Amongst the many recent changes in the Pioneer Square art scene is the arrival of an ambitious new gallery, Pacini Lubel. The gallery founder, Jerry Slipman, has announced his intention to make contemporary art depicting the figure a central focus of his exhibits. On a recent visit to the gallery, KUOW art critic, Gary Faigin, found provocative work representing a wide variety of approaches and techniques.
Rebecca Kardong is a recent graduate of the ceramics department at the University of Washington, one of the strongest such departments in the country. Current and recent faculty members, such as Doug Jecks, Patty Warashina, and Akio Takamori have gained national representations for their offbeat take on the human figure, and Kardong fits squarely in that tradition.
The current show, her first one-person exhibit, is a potent collision of art history and sexual politics. Entitled, Fixation, the show consists of seven beautifully sculpted female torsos, molded in clay, baked and then surfaced — with paint, presumably — to mimic the look of living flesh.
Realism versus idealism, in fact, is one of the themes of the exhibit. Deeply aware of the long history of the ideal feminine form in art, Kardong has been careful to include all-too-real sags and wrinkles, discolorations and asymmetries in the depictions of her women. Further subverting the classical ideal, Kardong has affixed pubic hair to all of her creations — a highly charged detail that references one of the more notorious anecdotes in modern art history, the saga of John Ruskin. Ruskin, the leading art authority of Victorian England, was reportedly unable to consummate his marriage after discovering that his wife, unlike the classical sculptures he had studied, had genital hair. Perhaps an encounter with Kardong’s women would have better prepared him for the wedding night boudoir.
Kardong has issues not just with Ruskin sex hangups, but with men’s view of women in general. Her figure fragments — standing, seated, or reclining — all end at stumps where the legs, arms and head should be. Although this is familiar to us from the many examples of half-ruined ancient sculptures, Kardong is also using the convention as a sort of complaint — isn’t this all men are interested in?
Interestingly, some of Kardong’s earlier sculptures included the full female figure, but with the less erotic parts — hands, head, feet — either shrunken or missing. With this show, they are eliminated completely.
How the limbs and head are lopped off is also given consideration, and each sculpture accomplishes the deed a bit differently. On one reclining nude (in its stomach-down, back-arched pose, the most sexual of the women) the neck and arms end cleanly, ringed by a textured edge like a sawed-off tree. Another, upright nude still retains fleshy appendages where the arms once were, suggesting surgical amputation. And finally, one women has her stumps delicately trimmed with real lace, making her seem more naked then nude, suggesting some sort of serious fetish.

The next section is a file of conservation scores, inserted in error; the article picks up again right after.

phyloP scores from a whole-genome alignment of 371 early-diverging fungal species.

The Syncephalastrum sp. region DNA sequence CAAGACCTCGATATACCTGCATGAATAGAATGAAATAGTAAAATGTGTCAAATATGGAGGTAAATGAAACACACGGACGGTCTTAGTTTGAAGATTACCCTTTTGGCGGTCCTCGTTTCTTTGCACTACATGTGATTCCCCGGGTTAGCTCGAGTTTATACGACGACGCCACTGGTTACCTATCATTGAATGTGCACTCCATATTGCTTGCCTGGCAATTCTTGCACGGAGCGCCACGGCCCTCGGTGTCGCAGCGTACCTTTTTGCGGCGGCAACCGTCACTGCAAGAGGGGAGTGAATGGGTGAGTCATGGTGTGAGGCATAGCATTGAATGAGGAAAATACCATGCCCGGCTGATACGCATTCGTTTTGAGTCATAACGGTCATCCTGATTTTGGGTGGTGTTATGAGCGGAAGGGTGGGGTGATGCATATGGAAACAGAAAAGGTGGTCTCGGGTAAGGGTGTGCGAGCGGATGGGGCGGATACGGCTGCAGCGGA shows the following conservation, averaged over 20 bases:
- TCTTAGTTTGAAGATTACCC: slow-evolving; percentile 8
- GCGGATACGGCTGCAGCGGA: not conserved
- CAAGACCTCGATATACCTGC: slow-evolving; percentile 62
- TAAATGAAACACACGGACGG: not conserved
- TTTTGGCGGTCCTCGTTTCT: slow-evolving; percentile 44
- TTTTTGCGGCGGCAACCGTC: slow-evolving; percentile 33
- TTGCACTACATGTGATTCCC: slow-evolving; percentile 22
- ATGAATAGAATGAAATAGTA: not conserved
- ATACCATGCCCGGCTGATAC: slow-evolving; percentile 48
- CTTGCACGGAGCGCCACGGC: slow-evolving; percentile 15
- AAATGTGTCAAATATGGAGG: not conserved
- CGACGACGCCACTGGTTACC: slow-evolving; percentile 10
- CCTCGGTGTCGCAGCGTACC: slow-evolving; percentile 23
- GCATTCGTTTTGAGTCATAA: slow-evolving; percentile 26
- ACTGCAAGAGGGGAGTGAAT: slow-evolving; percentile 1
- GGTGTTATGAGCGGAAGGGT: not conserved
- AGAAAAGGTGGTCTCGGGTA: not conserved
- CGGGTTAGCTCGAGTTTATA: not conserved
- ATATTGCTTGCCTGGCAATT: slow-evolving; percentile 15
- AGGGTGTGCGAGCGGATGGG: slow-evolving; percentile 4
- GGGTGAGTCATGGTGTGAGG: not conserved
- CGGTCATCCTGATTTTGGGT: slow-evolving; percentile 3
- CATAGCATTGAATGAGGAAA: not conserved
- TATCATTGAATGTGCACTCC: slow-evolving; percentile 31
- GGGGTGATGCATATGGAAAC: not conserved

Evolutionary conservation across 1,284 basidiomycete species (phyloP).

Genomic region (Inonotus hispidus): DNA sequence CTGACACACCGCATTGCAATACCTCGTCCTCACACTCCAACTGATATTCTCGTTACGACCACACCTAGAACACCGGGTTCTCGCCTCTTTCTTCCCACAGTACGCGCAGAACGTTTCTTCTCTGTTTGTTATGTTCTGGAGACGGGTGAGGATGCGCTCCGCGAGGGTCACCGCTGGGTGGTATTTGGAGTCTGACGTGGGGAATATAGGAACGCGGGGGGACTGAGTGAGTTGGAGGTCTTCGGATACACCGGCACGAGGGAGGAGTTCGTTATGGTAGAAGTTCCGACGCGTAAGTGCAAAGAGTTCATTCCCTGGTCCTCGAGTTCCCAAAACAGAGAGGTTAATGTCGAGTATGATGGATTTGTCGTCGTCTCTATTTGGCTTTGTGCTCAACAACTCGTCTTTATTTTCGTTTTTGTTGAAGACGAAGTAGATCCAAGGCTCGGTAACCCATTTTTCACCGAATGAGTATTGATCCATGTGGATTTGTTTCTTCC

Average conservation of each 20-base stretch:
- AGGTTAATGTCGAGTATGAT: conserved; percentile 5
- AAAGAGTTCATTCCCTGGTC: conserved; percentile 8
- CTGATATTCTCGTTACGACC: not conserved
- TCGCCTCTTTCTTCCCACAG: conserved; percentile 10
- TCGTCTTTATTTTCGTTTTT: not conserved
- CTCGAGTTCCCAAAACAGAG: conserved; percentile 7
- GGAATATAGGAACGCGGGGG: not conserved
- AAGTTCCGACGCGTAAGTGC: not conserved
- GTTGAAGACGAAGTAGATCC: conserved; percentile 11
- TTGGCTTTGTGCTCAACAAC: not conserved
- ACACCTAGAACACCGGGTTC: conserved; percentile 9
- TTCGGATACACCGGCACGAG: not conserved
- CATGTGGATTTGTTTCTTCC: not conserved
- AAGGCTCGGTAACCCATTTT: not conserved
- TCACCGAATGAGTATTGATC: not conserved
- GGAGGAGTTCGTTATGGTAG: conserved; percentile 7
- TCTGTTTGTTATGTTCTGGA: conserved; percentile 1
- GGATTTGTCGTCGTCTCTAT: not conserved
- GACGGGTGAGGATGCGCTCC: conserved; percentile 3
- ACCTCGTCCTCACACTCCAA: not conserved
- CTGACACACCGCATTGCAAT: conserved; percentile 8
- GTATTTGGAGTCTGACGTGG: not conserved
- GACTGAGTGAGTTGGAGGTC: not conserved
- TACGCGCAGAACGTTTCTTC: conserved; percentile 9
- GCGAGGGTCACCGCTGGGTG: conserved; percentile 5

The ultimate message of this provocative exhibit is far from clear. While the pieces are meant to both attract and repel, the limited range of body types — everyone is slim, healthy-looking, and white — and passive poses play into American male archetypes far more than they subvert them.
Also mixed in its messages is a show of figure paintings by Cornish graduate Eric Bashor. Small portraits on panel based on photos taken in the bright sun, Bashor’s work is a bit like an abstract expressionist version of Chuck Close. Like Close, Bashor uses the portrait head as a point of departure for explorations in the limits of representation. Unlike Close, Bashor depicts his heads with oil paint trowelled on as thickly as the sweet curlicues on a wedding cake, using supercharged colors that appear to melt and flow together before one’s eyes.
The mixed message is the result of the impersonal quality of the images themselves. Unlike the heads of Chuck Close, which always retain a feeling of personality and expression, Bashor’s portraits are a bit vacant, the eyes literally obliterated underneath a deep pool of tar-like black. The black flows liberally elsewhere, one simple color and texture filling in every surface originally in shadow. The paintings work best close-up, when one can fully appreciate the go-for-broke technique that Bashor uses to build up his images, piling on enough paint in one studio session to fill a dozen ordinary canvases, making seemingly arbitrary choices of color and stroke that somehow work from a distance.
Ironically, the strongest piece in the Bashor show is not a painting at all, but a heroically-scaled drawing of a standing figure in a garden, a collage of several dozen paper sheets pinned to the wall. Here the flowing black that defines more than half the figure is a natural expression of the media being employed, in this case black ink. The small room with this drawing mounted on its back wall seems almost like a shrine to the stalwart gardener, and the staggered arrangement of the many paper sections makes the supporting wall a participant, rather than merely a support, for the image.
Elsewhere in the gallery, there are several strong works by ceramic sculptors with upcoming shows, like Michael Lucero and Tip Toland, an encouragement to return for gallery visits in months to come.